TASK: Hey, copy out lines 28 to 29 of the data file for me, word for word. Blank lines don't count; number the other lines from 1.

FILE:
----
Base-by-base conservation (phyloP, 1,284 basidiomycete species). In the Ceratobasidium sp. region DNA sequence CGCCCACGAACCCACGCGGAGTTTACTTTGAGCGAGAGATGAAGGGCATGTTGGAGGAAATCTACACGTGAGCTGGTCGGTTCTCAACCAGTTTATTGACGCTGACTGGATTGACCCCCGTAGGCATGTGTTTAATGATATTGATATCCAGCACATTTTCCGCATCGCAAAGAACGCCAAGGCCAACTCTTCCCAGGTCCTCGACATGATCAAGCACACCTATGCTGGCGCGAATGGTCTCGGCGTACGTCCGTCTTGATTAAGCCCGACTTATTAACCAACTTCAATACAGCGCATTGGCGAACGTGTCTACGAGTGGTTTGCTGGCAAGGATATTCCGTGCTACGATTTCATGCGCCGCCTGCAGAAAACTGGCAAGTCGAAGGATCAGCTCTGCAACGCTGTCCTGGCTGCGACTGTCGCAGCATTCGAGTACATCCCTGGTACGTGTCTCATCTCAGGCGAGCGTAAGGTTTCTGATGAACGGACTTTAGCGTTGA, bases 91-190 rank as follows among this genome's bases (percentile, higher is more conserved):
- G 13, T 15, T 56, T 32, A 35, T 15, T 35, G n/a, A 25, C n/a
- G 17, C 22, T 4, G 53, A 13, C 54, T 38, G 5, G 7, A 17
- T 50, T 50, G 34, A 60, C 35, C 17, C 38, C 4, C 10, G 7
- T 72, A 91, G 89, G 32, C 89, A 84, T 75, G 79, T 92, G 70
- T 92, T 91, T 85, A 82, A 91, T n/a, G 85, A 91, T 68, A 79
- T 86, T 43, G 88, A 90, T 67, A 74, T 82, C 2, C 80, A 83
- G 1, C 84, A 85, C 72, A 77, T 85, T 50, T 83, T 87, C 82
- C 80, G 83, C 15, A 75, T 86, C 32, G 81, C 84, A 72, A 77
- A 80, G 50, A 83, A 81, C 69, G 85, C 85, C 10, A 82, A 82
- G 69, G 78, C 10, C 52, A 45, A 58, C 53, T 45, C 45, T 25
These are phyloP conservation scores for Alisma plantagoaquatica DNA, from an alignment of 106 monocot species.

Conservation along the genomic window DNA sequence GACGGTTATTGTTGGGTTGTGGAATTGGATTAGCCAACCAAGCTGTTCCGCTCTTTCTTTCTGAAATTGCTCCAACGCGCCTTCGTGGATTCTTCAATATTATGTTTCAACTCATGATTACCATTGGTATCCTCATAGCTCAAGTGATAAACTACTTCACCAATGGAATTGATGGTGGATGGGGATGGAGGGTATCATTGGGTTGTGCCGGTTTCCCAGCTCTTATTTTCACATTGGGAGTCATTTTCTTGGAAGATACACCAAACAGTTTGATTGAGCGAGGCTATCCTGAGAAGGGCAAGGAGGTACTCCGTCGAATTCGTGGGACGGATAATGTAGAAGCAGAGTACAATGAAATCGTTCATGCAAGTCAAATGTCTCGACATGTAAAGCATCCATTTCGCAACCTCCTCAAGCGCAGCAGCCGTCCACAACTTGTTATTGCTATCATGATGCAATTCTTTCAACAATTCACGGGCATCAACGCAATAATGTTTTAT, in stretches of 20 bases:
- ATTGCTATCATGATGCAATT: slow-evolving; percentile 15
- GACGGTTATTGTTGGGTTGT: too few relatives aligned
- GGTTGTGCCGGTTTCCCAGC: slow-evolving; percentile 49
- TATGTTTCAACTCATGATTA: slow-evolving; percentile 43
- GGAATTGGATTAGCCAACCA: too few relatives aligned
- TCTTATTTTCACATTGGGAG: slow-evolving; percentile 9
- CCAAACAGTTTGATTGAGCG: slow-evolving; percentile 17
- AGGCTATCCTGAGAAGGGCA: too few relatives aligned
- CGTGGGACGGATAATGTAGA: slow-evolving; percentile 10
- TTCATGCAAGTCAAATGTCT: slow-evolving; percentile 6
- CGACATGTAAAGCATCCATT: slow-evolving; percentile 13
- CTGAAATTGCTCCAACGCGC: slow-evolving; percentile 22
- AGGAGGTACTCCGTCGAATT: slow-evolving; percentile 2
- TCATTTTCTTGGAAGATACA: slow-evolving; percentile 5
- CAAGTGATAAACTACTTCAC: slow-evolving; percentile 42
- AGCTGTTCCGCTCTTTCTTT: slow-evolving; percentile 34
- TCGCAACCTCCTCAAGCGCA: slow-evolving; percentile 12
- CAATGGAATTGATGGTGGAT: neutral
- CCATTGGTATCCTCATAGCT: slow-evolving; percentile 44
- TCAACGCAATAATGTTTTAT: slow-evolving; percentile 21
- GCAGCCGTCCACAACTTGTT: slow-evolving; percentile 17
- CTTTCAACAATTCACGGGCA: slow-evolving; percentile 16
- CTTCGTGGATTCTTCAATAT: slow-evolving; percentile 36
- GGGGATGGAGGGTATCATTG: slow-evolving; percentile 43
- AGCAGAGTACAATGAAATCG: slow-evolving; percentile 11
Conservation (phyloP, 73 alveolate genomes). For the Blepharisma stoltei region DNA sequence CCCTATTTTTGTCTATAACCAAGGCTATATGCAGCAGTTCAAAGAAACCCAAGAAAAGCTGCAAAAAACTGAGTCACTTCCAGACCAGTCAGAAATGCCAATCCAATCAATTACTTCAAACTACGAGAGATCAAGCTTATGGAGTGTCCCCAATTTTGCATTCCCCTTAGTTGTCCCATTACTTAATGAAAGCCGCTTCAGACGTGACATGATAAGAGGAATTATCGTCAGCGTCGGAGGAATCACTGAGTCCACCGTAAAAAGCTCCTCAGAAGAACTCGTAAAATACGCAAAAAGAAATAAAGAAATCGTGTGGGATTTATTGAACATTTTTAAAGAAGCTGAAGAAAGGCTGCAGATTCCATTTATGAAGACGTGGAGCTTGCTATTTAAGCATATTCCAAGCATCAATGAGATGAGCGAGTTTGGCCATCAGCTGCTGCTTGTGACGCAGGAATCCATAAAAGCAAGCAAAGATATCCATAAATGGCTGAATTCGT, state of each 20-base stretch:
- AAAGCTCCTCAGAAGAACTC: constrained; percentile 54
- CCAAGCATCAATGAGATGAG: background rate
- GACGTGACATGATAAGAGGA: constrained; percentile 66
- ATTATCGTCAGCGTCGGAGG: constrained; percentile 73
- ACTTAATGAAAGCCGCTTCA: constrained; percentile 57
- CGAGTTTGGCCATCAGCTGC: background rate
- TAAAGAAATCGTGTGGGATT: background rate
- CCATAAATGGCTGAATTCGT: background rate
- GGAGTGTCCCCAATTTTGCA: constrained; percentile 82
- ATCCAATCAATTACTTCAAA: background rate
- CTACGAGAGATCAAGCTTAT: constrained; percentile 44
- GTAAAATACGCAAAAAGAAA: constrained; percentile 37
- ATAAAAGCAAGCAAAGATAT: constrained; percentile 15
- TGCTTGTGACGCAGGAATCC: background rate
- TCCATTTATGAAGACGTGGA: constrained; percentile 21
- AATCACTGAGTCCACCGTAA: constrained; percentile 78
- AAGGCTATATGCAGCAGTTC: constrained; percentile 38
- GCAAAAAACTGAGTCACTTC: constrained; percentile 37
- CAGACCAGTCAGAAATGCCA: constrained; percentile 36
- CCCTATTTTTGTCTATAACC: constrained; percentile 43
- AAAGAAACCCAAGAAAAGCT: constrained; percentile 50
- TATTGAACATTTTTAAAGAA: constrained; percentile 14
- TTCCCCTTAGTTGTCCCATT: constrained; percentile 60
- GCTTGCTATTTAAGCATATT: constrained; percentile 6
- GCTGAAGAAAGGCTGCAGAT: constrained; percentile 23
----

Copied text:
- CAAGTGATAAACTACTTCAC: slow-evolving; percentile 42
- AGCTGTTCCGCTCTTTCTTT: slow-evolving; percentile 34